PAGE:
Orpheus did not honor Dionysus but considered the Sun to be the greatest of the gods, whom also he called Apollo ; and arising during the night, he ascended before dawn the mountain called Pangaion that he might first catch sight of the Sun, therefore Dionysus was enraged and sent the Bassaridae against him, as the poet Aeschylus says 29 and they tore him to pieces and scattered his limbs abroad, but the Muses collected them and buried them in the place called Leibethra.30 These statements are highly important although apparently Era­ tosthenes failed to understand the inner relationship between Apollo

25. Diodorus Siculus, iii, 65. 26. Rhesus, vv. 972-3 (Way) . 27. Aristophanes, Frogs, v. 1032 (Murray) . 28. Strabo, vii, frgs. 17, 18, 19. 29. Aeschylus, in his lost play, entitled the Bassaridae. 30. Eratosthenes, Catasterismi, xxiv. 268 THE THEOSOPHICAL PATH

and Dionysus. Apollo is the Day-sun, and Dionysus the Spiritual Night-sun. The sacred dress worn during the Mysteries is significant of this symbolism, consisting as it does of the crimson robe over which was hung from the right shoulder the sacred fawn-skin, whose spots represent the heavens at night, the moon and the stars, while the third element of the Mystic Dress, the golden belt, symbolizes the rays of the Spiritual Sun. This is proved by the following quotations, which might easily be multiplied. Proclus, the ancient Platonist, says in his Hymn to the Sun : " They celebrate thee (the Sun) as the illustrious parent of Dionysus." And in an Orphic verse occurs the statement that " he is called Dionysus because he whirls in circular motion through the immeasurably extended heavens," while Macrobius quotes still another verse as follows : '' The Sun whom men call Dionysus." Lastly, in the Eumolpic verses we read : " Dionysus with face of flame, glistens like a star with his rays," and in Aristophanes' Frogs the chorus of Mystae sing :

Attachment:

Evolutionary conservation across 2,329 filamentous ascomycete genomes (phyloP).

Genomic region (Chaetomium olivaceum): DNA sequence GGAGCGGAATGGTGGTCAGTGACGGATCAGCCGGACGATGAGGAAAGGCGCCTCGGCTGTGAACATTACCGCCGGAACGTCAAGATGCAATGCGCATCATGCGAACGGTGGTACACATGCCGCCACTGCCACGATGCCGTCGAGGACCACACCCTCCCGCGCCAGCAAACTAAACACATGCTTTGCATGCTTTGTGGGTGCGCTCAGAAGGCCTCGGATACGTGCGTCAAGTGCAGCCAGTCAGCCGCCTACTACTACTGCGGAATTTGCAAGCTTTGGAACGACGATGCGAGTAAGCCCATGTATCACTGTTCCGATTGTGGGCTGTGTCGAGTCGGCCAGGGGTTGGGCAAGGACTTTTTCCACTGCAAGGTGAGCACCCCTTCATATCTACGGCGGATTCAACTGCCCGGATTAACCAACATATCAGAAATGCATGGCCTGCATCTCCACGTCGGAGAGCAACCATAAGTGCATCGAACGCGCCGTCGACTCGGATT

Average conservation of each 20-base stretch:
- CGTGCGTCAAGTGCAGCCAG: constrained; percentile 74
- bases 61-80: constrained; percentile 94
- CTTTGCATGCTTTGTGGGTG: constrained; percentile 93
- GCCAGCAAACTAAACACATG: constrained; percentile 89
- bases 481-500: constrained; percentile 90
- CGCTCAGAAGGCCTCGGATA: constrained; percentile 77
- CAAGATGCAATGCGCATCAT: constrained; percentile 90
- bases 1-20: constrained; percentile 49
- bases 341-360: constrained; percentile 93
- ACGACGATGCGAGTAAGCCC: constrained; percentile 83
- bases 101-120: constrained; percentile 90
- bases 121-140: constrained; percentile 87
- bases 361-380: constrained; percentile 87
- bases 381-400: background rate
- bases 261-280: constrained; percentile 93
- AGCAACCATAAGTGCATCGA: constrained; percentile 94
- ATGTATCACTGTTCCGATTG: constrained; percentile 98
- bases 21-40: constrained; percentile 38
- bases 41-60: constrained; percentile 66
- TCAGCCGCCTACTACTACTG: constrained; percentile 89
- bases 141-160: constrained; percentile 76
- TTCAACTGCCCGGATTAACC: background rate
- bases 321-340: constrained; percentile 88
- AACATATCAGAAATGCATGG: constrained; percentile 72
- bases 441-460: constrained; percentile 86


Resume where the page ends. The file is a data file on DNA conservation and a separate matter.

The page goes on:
Come, arise, from sleep awaking, come the fiery torches shaking, Iacchus Iacchus 0 ! 0that shinest! 31 MorningLo, the mead Star is blazing brightly.32nightly.

In explanation of this night worship of the Sun, the following words of H. P. Blavatsky in Isis Unveiled are very interesting :

Hence we may understand why the sublimer scenes of the :Mysteries were always in the night. The life of the interior spirit is the death of the external nature ; and the night of the physical world denotes the day of the spiritual. Dionysus, the night-sun, is therefore worshiped rather than Helios, orb of day.33 It is thus evident that Orpheus was a prophet of the Religion of Light, a worshiper of the Spiritual Sun in its twofold aspect of Apollo­ Dionysus, and reformed the popular orgies held in honor of Dionysus by introducing the Mystery-worship into the earlier rites, and as a result was himself slain by the votaries of the old, popular, degener­ ated worship, as is established out of the mouth of many witnesses. Later his tomb became a hero-shrine. Thus, it is said by the scholiast to Euripides' Alcestis, who quotes the early philosopher Heracleitus as his authority, that "Orpheus set in order the religion of Dionysus in Thrace on Mount Haemus, where, it is said, are certain writings of